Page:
The Ruth Institute, the “think tank” associated with the National Organization for Marriage, held their annual “It Takes a Family to Raise a Village” conference for students last weekend. The College Fix, a conservative student news site, has a report on some of the weird claims being made there. Some of the framing being used was extraordinarily dishonest.
Ruth Institute founder Dr. Jennifer Roback Morse – a former economics professor at Yale and George Mason universities – said the conference, now in its fifth year, helps religiously serious students understand the importance of conservative values’ and traditional marriage’s roles in maintaining a free and healthy society…
“Many departments are hostile to the traditional family,” she said. “Even sociologists who have the data that shows the family is good are spinning and respinning.”
I think you’re the one spinning here. This entire frame that says people who are against sexual repression and anti-gay discrimination are against the family is simply absurd. Yes, families are good things. Families are wonderful things. I love my “traditional family.” How does it follow from this fact that we should therefore prevent gay couples from forming families and giving them legal recognition, which is the sole reason NOM and the Ruth Institute exist? They have used the word “family” to mean “anti-gay.”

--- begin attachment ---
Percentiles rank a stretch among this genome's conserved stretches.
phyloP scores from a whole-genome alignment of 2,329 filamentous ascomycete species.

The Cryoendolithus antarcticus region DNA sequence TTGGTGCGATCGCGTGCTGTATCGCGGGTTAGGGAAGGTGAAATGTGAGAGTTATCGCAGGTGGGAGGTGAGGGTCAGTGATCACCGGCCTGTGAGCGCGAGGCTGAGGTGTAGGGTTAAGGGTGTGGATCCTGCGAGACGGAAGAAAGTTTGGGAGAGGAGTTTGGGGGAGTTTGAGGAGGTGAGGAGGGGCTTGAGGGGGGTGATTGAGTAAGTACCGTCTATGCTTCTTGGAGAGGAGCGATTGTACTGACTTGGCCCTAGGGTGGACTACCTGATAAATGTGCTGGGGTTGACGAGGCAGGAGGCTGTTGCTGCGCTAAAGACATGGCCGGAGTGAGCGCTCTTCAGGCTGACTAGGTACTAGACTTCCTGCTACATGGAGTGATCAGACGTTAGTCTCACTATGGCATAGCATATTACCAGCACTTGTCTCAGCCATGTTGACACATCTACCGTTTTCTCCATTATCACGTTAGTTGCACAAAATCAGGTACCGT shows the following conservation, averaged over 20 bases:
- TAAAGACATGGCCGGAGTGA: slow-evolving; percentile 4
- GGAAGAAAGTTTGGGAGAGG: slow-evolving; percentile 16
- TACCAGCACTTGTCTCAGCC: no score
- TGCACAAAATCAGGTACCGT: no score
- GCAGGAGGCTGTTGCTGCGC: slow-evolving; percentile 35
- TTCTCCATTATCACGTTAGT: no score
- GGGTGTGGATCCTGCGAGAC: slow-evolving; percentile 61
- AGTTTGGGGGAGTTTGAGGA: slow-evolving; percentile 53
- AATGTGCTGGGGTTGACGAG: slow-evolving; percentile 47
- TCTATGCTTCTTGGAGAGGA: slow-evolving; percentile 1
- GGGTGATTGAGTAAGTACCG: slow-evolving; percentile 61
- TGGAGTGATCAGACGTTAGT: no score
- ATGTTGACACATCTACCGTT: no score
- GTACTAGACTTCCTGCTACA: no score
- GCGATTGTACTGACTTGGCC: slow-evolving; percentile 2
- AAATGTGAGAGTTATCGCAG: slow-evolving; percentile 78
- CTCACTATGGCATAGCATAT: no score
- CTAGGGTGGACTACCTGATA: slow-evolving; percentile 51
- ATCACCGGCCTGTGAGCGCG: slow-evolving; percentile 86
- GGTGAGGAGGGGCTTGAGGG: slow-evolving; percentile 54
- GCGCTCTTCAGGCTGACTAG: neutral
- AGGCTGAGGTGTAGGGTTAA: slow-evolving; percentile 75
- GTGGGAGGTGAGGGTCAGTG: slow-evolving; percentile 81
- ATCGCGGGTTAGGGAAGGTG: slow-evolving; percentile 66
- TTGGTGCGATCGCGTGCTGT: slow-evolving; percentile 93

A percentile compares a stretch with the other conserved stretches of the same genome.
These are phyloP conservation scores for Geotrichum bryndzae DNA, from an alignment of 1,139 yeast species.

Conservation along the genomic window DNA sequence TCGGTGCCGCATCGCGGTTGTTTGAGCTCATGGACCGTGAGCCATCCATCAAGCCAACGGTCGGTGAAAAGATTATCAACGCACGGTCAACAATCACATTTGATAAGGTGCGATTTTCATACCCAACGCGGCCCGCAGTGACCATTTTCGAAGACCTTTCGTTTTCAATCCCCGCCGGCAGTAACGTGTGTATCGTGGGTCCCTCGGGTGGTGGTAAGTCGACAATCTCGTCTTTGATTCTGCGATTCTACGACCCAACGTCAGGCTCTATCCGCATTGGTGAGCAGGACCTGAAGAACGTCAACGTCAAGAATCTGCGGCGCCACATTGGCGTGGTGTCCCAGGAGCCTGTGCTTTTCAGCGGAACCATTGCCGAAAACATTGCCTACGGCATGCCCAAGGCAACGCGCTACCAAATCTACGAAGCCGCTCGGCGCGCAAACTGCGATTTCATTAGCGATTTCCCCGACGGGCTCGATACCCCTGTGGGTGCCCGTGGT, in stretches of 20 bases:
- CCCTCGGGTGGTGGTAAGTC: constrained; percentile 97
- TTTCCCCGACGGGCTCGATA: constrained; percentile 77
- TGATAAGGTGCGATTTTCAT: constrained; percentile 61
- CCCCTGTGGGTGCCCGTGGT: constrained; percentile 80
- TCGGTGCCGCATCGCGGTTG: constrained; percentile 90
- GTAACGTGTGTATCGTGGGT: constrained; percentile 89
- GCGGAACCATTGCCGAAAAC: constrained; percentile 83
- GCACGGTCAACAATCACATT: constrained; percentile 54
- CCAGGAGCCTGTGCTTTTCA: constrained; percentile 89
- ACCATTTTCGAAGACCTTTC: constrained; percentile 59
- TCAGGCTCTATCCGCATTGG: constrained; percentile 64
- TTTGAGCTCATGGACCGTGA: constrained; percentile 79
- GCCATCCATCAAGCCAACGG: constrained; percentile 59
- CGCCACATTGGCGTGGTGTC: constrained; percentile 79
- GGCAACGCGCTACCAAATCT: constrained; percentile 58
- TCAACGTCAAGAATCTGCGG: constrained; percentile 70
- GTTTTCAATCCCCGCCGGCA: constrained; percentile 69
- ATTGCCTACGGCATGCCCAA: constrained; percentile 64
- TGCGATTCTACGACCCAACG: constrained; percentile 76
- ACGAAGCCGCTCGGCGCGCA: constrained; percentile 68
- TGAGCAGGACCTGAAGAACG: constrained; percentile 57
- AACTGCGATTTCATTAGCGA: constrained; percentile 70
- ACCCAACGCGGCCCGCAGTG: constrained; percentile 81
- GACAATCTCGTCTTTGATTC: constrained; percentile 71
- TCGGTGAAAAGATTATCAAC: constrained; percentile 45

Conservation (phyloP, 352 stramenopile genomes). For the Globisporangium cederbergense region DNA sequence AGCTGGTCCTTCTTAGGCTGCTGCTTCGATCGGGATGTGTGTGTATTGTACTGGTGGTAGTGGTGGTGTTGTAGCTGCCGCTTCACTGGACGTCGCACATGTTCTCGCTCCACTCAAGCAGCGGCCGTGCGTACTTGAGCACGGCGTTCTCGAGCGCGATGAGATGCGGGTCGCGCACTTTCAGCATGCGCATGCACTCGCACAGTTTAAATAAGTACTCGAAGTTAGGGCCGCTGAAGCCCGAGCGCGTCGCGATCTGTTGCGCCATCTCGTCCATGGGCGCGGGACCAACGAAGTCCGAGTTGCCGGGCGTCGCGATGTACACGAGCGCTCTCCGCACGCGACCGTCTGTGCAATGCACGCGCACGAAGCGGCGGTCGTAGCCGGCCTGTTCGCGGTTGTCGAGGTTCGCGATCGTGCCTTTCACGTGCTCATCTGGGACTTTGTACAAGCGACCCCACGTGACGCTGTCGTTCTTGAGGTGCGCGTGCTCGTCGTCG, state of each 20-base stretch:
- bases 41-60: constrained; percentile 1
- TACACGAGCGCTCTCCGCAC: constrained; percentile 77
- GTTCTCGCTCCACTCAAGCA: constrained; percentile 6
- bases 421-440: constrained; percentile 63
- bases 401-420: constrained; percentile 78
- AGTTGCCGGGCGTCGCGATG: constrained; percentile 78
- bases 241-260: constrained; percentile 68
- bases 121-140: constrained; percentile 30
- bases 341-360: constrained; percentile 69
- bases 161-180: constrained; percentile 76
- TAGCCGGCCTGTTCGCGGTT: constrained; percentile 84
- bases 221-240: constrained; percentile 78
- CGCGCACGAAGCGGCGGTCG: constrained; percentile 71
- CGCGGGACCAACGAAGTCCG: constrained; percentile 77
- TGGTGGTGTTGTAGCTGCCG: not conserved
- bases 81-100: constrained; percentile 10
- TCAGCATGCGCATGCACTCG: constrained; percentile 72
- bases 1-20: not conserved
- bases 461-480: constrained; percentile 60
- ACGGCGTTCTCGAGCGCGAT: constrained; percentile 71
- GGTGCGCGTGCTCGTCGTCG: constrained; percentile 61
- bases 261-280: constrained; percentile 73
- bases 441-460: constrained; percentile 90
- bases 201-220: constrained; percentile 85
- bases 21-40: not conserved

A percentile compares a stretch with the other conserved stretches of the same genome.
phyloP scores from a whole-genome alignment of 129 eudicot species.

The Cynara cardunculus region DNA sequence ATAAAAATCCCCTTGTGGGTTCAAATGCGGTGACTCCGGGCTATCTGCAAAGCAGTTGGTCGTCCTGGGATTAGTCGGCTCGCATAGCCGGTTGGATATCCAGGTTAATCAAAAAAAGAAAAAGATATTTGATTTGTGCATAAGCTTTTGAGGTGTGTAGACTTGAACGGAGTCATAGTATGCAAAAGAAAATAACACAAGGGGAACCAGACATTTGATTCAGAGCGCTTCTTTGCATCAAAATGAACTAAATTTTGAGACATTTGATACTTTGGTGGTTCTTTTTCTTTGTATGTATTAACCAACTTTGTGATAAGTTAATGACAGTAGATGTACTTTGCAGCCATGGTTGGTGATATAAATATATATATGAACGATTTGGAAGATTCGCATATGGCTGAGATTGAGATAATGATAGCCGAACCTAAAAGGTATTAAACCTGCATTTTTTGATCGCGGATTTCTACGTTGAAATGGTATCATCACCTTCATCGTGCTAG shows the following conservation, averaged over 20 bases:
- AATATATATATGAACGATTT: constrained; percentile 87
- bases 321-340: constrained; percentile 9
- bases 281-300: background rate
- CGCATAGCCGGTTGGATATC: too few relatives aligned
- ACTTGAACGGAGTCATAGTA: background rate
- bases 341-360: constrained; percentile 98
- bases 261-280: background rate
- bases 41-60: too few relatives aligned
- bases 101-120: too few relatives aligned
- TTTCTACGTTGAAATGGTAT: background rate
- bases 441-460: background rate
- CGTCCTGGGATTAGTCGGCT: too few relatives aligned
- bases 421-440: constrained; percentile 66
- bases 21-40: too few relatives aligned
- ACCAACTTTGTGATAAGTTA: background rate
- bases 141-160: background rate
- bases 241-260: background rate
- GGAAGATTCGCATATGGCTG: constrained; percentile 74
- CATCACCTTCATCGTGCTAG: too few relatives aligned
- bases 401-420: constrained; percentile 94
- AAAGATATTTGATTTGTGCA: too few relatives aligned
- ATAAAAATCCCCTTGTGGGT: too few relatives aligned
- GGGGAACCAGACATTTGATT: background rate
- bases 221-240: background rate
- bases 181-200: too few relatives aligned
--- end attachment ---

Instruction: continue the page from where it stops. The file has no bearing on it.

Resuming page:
Professor Regnerus, during one of his talks with students, pointed out the economics of casual sex, and essentially argued women have undersold themselves by embracing the hook-up, no-strings-attached campus sex culture.
“How much does sex cost? Literally nothing,” he said.
Meanwhile, women don’t have to marry to become successful in life, so many succumb to the notion that casual sex is acceptable, even though they prefer committed relationships, he said.
Underscoring that, sex has become “the opium of the masses,” that “we are lacking transcendence and sex is a transcendent act,” he said. Ultimately, casual sex is a disappointment, he added.
“Sex doesn’t explain the world, religion does,” he said. “Sex will come up short.”
Talk about apples and hand grenades. Sex doesn’t even attempt to explain the world. He might as well have said “tennis balls don’t teach us how to cook.” And no, religion does not explain the world. It attempts to do so, but has always failed miserably at the task. Science, on the other hand, does an excellent job of explaining the world.